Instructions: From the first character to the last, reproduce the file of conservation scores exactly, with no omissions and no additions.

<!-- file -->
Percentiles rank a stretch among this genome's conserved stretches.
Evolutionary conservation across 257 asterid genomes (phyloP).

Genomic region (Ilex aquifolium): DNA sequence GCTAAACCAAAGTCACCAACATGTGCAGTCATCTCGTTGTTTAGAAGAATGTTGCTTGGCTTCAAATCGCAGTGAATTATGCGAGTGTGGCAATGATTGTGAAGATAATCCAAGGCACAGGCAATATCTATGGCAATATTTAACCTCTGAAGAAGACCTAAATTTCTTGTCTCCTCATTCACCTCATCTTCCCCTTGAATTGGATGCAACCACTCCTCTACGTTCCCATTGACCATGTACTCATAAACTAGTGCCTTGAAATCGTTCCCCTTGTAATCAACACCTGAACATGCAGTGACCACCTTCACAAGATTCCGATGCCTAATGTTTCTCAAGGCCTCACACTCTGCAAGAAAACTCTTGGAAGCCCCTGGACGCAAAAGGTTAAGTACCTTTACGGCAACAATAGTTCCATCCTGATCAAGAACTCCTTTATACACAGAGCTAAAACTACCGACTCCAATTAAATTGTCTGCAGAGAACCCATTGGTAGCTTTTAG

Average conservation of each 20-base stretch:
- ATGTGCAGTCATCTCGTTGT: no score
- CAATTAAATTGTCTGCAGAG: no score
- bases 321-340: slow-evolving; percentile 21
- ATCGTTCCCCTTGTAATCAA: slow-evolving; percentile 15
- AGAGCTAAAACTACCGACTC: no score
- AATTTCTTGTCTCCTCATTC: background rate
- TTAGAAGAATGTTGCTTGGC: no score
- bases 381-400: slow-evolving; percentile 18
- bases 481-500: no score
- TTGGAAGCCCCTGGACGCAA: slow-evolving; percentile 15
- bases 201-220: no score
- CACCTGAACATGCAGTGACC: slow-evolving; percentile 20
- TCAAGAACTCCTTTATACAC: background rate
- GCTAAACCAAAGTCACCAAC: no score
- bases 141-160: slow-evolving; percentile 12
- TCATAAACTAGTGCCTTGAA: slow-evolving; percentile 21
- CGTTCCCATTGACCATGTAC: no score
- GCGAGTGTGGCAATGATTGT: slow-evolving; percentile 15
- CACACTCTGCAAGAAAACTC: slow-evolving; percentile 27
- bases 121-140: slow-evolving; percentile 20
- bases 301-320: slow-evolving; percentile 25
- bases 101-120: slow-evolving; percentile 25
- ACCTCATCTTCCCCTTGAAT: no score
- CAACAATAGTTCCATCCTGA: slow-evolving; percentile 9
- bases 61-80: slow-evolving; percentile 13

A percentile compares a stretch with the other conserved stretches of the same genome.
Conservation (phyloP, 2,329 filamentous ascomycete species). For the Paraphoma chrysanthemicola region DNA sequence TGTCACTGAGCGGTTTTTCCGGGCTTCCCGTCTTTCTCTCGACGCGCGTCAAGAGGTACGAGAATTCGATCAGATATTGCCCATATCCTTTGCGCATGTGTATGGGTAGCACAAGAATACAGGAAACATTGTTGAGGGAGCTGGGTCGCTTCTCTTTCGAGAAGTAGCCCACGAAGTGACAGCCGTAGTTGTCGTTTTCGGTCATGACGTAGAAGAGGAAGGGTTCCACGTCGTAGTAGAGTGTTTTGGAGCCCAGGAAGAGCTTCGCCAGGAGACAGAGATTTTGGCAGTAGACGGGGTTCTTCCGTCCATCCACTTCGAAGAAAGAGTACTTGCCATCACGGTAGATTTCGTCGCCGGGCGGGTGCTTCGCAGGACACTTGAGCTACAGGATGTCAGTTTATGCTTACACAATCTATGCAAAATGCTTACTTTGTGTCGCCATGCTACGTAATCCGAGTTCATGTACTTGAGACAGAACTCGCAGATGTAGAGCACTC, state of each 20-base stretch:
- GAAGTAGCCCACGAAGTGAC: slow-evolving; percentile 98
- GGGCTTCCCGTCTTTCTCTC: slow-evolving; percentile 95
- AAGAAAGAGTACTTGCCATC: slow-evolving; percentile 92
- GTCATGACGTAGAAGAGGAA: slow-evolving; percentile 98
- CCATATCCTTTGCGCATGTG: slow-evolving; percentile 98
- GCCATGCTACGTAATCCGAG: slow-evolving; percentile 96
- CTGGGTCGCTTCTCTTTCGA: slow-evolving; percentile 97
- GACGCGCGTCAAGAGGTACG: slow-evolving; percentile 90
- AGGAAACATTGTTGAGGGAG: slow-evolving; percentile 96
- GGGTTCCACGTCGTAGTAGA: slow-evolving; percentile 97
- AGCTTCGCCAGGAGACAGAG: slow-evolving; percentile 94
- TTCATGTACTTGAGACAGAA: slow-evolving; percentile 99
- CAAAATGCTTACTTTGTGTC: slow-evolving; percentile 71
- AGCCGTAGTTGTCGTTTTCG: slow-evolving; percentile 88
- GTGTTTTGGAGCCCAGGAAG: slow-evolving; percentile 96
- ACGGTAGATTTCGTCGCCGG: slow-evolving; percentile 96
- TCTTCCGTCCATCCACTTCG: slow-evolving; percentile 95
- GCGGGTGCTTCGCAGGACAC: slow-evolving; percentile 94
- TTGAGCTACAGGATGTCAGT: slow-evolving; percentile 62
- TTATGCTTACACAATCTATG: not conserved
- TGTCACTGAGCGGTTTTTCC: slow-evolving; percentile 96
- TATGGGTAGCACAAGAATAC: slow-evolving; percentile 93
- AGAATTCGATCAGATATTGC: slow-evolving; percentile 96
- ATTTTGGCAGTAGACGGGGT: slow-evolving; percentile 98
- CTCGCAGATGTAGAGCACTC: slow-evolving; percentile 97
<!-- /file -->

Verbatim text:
Percentiles rank a stretch among this genome's conserved stretches.
Evolutionary conservation across 257 asterid genomes (phyloP).

Genomic region (Ilex aquifolium): DNA sequence GCTAAACCAAAGTCACCAACATGTGCAGTCATCTCGTTGTTTAGAAGAATGTTGCTTGGCTTCAAATCGCAGTGAATTATGCGAGTGTGGCAATGATTGTGAAGATAATCCAAGGCACAGGCAATATCTATGGCAATATTTAACCTCTGAAGAAGACCTAAATTTCTTGTCTCCTCATTCACCTCATCTTCCCCTTGAATTGGATGCAACCACTCCTCTACGTTCCCATTGACCATGTACTCATAAACTAGTGCCTTGAAATCGTTCCCCTTGTAATCAACACCTGAACATGCAGTGACCACCTTCACAAGATTCCGATGCCTAATGTTTCTCAAGGCCTCACACTCTGCAAGAAAACTCTTGGAAGCCCCTGGACGCAAAAGGTTAAGTACCTTTACGGCAACAATAGTTCCATCCTGATCAAGAACTCCTTTATACACAGAGCTAAAACTACCGACTCCAATTAAATTGTCTGCAGAGAACCCATTGGTAGCTTTTAG

Average conservation of each 20-base stretch:
- ATGTGCAGTCATCTCGTTGT: no score
- CAATTAAATTGTCTGCAGAG: no score
- bases 321-340: slow-evolving; percentile 21
- ATCGTTCCCCTTGTAATCAA: slow-evolving; percentile 15
- AGAGCTAAAACTACCGACTC: no score
- AATTTCTTGTCTCCTCATTC: background rate
- TTAGAAGAATGTTGCTTGGC: no score
- bases 381-400: slow-evolving; percentile 18
- bases 481-500: no score
- TTGGAAGCCCCTGGACGCAA: slow-evolving; percentile 15
- bases 201-220: no score
- CACCTGAACATGCAGTGACC: slow-evolving; percentile 20
- TCAAGAACTCCTTTATACAC: background rate
- GCTAAACCAAAGTCACCAAC: no score
- bases 141-160: slow-evolving; percentile 12
- TCATAAACTAGTGCCTTGAA: slow-evolving; percentile 21
- CGTTCCCATTGACCATGTAC: no score
- GCGAGTGTGGCAATGATTGT: slow-evolving; percentile 15
- CACACTCTGCAAGAAAACTC: slow-evolving; percentile 27
- bases 121-140: slow-evolving; percentile 20
- bases 301-320: slow-evolving; percentile 25
- bases 101-120: slow-evolving; percentile 25
- ACCTCATCTTCCCCTTGAAT: no score
- CAACAATAGTTCCATCCTGA: slow-evolving; percentile 9
- bases 61-80: slow-evolving; percentile 13

A percentile compares a stretch with the other conserved stretches of the same genome.
Conservation (phyloP, 2,329 filamentous ascomycete species). For the Paraphoma chrysanthemicola region DNA sequence TGTCACTGAGCGGTTTTTCCGGGCTTCCCGTCTTTCTCTCGACGCGCGTCAAGAGGTACGAGAATTCGATCAGATATTGCCCATATCCTTTGCGCATGTGTATGGGTAGCACAAGAATACAGGAAACATTGTTGAGGGAGCTGGGTCGCTTCTCTTTCGAGAAGTAGCCCACGAAGTGACAGCCGTAGTTGTCGTTTTCGGTCATGACGTAGAAGAGGAAGGGTTCCACGTCGTAGTAGAGTGTTTTGGAGCCCAGGAAGAGCTTCGCCAGGAGACAGAGATTTTGGCAGTAGACGGGGTTCTTCCGTCCATCCACTTCGAAGAAAGAGTACTTGCCATCACGGTAGATTTCGTCGCCGGGCGGGTGCTTCGCAGGACACTTGAGCTACAGGATGTCAGTTTATGCTTACACAATCTATGCAAAATGCTTACTTTGTGTCGCCATGCTACGTAATCCGAGTTCATGTACTTGAGACAGAACTCGCAGATGTAGAGCACTC, state of each 20-base stretch:
- GAAGTAGCCCACGAAGTGAC: slow-evolving; percentile 98
- GGGCTTCCCGTCTTTCTCTC: slow-evolving; percentile 95
- AAGAAAGAGTACTTGCCATC: slow-evolving; percentile 92
- GTCATGACGTAGAAGAGGAA: slow-evolving; percentile 98
- CCATATCCTTTGCGCATGTG: slow-evolving; percentile 98
- GCCATGCTACGTAATCCGAG: slow-evolving; percentile 96
- CTGGGTCGCTTCTCTTTCGA: slow-evolving; percentile 97
- GACGCGCGTCAAGAGGTACG: slow-evolving; percentile 90
- AGGAAACATTGTTGAGGGAG: slow-evolving; percentile 96
- GGGTTCCACGTCGTAGTAGA: slow-evolving; percentile 97
- AGCTTCGCCAGGAGACAGAG: slow-evolving; percentile 94
- TTCATGTACTTGAGACAGAA: slow-evolving; percentile 99
- CAAAATGCTTACTTTGTGTC: slow-evolving; percentile 71
- AGCCGTAGTTGTCGTTTTCG: slow-evolving; percentile 88
- GTGTTTTGGAGCCCAGGAAG: slow-evolving; percentile 96
- ACGGTAGATTTCGTCGCCGG: slow-evolving; percentile 96
- TCTTCCGTCCATCCACTTCG: slow-evolving; percentile 95
- GCGGGTGCTTCGCAGGACAC: slow-evolving; percentile 94
- TTGAGCTACAGGATGTCAGT: slow-evolving; percentile 62
- TTATGCTTACACAATCTATG: not conserved
- TGTCACTGAGCGGTTTTTCC: slow-evolving; percentile 96
- TATGGGTAGCACAAGAATAC: slow-evolving; percentile 93
- AGAATTCGATCAGATATTGC: slow-evolving; percentile 96
- ATTTTGGCAGTAGACGGGGT: slow-evolving; percentile 98
- CTCGCAGATGTAGAGCACTC: slow-evolving; percentile 97